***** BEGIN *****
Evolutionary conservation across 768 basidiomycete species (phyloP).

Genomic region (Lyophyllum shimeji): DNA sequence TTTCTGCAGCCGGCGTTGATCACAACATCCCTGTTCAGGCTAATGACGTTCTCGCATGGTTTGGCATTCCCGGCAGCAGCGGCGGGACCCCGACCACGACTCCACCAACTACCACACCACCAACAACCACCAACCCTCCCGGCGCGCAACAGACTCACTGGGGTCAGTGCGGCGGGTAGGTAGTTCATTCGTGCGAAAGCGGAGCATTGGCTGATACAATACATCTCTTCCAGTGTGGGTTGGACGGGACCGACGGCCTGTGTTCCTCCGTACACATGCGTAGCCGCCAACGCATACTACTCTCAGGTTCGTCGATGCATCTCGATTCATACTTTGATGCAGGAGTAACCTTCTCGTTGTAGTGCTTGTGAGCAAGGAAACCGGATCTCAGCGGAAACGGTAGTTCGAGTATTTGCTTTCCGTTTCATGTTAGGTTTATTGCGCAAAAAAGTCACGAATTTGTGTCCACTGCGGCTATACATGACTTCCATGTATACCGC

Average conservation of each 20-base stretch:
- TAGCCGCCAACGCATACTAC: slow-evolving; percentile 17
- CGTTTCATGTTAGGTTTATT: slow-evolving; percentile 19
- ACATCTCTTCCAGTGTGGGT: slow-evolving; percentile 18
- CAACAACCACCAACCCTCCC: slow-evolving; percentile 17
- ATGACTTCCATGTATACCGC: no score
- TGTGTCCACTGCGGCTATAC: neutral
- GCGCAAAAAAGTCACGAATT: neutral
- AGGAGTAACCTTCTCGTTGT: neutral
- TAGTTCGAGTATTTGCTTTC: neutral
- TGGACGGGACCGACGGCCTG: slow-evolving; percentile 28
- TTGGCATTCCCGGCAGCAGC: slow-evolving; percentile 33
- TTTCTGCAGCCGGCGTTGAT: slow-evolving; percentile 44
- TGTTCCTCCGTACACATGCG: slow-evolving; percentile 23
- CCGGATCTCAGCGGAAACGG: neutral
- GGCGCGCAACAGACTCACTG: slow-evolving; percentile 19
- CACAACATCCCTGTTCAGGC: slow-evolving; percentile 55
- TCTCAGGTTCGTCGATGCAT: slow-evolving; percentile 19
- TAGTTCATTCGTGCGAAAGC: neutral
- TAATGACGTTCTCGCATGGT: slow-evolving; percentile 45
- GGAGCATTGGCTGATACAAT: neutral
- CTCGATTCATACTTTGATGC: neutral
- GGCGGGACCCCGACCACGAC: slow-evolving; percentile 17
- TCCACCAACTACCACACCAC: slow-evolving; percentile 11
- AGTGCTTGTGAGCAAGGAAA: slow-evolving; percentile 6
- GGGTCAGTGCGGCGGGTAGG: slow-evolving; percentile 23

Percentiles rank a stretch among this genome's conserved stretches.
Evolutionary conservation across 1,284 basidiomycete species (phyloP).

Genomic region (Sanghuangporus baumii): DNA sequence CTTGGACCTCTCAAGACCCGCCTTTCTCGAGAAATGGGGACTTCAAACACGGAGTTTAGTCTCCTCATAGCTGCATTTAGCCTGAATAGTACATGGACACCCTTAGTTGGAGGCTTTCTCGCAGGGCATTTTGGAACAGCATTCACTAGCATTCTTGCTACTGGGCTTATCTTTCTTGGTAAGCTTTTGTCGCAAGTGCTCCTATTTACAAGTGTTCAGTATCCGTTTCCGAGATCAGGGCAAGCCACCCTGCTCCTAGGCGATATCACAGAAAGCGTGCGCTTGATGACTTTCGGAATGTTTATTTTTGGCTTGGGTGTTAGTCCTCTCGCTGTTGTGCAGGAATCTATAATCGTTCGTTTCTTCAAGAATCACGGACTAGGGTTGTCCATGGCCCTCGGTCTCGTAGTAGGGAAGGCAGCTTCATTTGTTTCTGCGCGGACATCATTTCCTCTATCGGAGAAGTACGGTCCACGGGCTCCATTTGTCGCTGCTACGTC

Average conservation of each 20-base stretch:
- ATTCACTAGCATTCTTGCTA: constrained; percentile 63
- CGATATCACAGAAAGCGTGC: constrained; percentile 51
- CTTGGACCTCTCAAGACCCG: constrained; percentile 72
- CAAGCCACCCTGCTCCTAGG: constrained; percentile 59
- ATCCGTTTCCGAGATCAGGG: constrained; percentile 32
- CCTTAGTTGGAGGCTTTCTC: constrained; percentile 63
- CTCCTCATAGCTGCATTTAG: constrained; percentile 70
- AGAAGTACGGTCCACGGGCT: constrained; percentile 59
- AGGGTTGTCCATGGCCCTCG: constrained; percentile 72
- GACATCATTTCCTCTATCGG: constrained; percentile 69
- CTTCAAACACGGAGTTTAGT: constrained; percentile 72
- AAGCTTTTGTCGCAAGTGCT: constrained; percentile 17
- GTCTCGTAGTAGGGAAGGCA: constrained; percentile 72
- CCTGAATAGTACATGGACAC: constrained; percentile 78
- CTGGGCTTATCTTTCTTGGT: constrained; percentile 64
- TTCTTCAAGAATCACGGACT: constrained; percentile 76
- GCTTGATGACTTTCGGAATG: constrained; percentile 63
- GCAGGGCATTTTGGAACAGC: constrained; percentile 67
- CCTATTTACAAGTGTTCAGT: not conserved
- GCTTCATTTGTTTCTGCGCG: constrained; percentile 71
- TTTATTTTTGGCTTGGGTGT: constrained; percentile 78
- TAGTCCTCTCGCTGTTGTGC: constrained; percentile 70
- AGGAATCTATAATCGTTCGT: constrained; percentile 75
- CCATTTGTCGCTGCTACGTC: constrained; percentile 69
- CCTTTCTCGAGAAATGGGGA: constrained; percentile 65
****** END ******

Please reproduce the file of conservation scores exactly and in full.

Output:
Evolutionary conservation across 768 basidiomycete species (phyloP).

Genomic region (Lyophyllum shimeji): DNA sequence TTTCTGCAGCCGGCGTTGATCACAACATCCCTGTTCAGGCTAATGACGTTCTCGCATGGTTTGGCATTCCCGGCAGCAGCGGCGGGACCCCGACCACGACTCCACCAACTACCACACCACCAACAACCACCAACCCTCCCGGCGCGCAACAGACTCACTGGGGTCAGTGCGGCGGGTAGGTAGTTCATTCGTGCGAAAGCGGAGCATTGGCTGATACAATACATCTCTTCCAGTGTGGGTTGGACGGGACCGACGGCCTGTGTTCCTCCGTACACATGCGTAGCCGCCAACGCATACTACTCTCAGGTTCGTCGATGCATCTCGATTCATACTTTGATGCAGGAGTAACCTTCTCGTTGTAGTGCTTGTGAGCAAGGAAACCGGATCTCAGCGGAAACGGTAGTTCGAGTATTTGCTTTCCGTTTCATGTTAGGTTTATTGCGCAAAAAAGTCACGAATTTGTGTCCACTGCGGCTATACATGACTTCCATGTATACCGC

Average conservation of each 20-base stretch:
- TAGCCGCCAACGCATACTAC: slow-evolving; percentile 17
- CGTTTCATGTTAGGTTTATT: slow-evolving; percentile 19
- ACATCTCTTCCAGTGTGGGT: slow-evolving; percentile 18
- CAACAACCACCAACCCTCCC: slow-evolving; percentile 17
- ATGACTTCCATGTATACCGC: no score
- TGTGTCCACTGCGGCTATAC: neutral
- GCGCAAAAAAGTCACGAATT: neutral
- AGGAGTAACCTTCTCGTTGT: neutral
- TAGTTCGAGTATTTGCTTTC: neutral
- TGGACGGGACCGACGGCCTG: slow-evolving; percentile 28
- TTGGCATTCCCGGCAGCAGC: slow-evolving; percentile 33
- TTTCTGCAGCCGGCGTTGAT: slow-evolving; percentile 44
- TGTTCCTCCGTACACATGCG: slow-evolving; percentile 23
- CCGGATCTCAGCGGAAACGG: neutral
- GGCGCGCAACAGACTCACTG: slow-evolving; percentile 19
- CACAACATCCCTGTTCAGGC: slow-evolving; percentile 55
- TCTCAGGTTCGTCGATGCAT: slow-evolving; percentile 19
- TAGTTCATTCGTGCGAAAGC: neutral
- TAATGACGTTCTCGCATGGT: slow-evolving; percentile 45
- GGAGCATTGGCTGATACAAT: neutral
- CTCGATTCATACTTTGATGC: neutral
- GGCGGGACCCCGACCACGAC: slow-evolving; percentile 17
- TCCACCAACTACCACACCAC: slow-evolving; percentile 11
- AGTGCTTGTGAGCAAGGAAA: slow-evolving; percentile 6
- GGGTCAGTGCGGCGGGTAGG: slow-evolving; percentile 23

Percentiles rank a stretch among this genome's conserved stretches.
Evolutionary conservation across 1,284 basidiomycete species (phyloP).

Genomic region (Sanghuangporus baumii): DNA sequence CTTGGACCTCTCAAGACCCGCCTTTCTCGAGAAATGGGGACTTCAAACACGGAGTTTAGTCTCCTCATAGCTGCATTTAGCCTGAATAGTACATGGACACCCTTAGTTGGAGGCTTTCTCGCAGGGCATTTTGGAACAGCATTCACTAGCATTCTTGCTACTGGGCTTATCTTTCTTGGTAAGCTTTTGTCGCAAGTGCTCCTATTTACAAGTGTTCAGTATCCGTTTCCGAGATCAGGGCAAGCCACCCTGCTCCTAGGCGATATCACAGAAAGCGTGCGCTTGATGACTTTCGGAATGTTTATTTTTGGCTTGGGTGTTAGTCCTCTCGCTGTTGTGCAGGAATCTATAATCGTTCGTTTCTTCAAGAATCACGGACTAGGGTTGTCCATGGCCCTCGGTCTCGTAGTAGGGAAGGCAGCTTCATTTGTTTCTGCGCGGACATCATTTCCTCTATCGGAGAAGTACGGTCCACGGGCTCCATTTGTCGCTGCTACGTC

Average conservation of each 20-base stretch:
- ATTCACTAGCATTCTTGCTA: constrained; percentile 63
- CGATATCACAGAAAGCGTGC: constrained; percentile 51
- CTTGGACCTCTCAAGACCCG: constrained; percentile 72
- CAAGCCACCCTGCTCCTAGG: constrained; percentile 59
- ATCCGTTTCCGAGATCAGGG: constrained; percentile 32
- CCTTAGTTGGAGGCTTTCTC: constrained; percentile 63
- CTCCTCATAGCTGCATTTAG: constrained; percentile 70
- AGAAGTACGGTCCACGGGCT: constrained; percentile 59
- AGGGTTGTCCATGGCCCTCG: constrained; percentile 72
- GACATCATTTCCTCTATCGG: constrained; percentile 69
- CTTCAAACACGGAGTTTAGT: constrained; percentile 72
- AAGCTTTTGTCGCAAGTGCT: constrained; percentile 17
- GTCTCGTAGTAGGGAAGGCA: constrained; percentile 72
- CCTGAATAGTACATGGACAC: constrained; percentile 78
- CTGGGCTTATCTTTCTTGGT: constrained; percentile 64
- TTCTTCAAGAATCACGGACT: constrained; percentile 76
- GCTTGATGACTTTCGGAATG: constrained; percentile 63
- GCAGGGCATTTTGGAACAGC: constrained; percentile 67
- CCTATTTACAAGTGTTCAGT: not conserved
- GCTTCATTTGTTTCTGCGCG: constrained; percentile 71
- TTTATTTTTGGCTTGGGTGT: constrained; percentile 78
- TAGTCCTCTCGCTGTTGTGC: constrained; percentile 70
- AGGAATCTATAATCGTTCGT: constrained; percentile 75
- CCATTTGTCGCTGCTACGTC: constrained; percentile 69
- CCTTTCTCGAGAAATGGGGA: constrained; percentile 65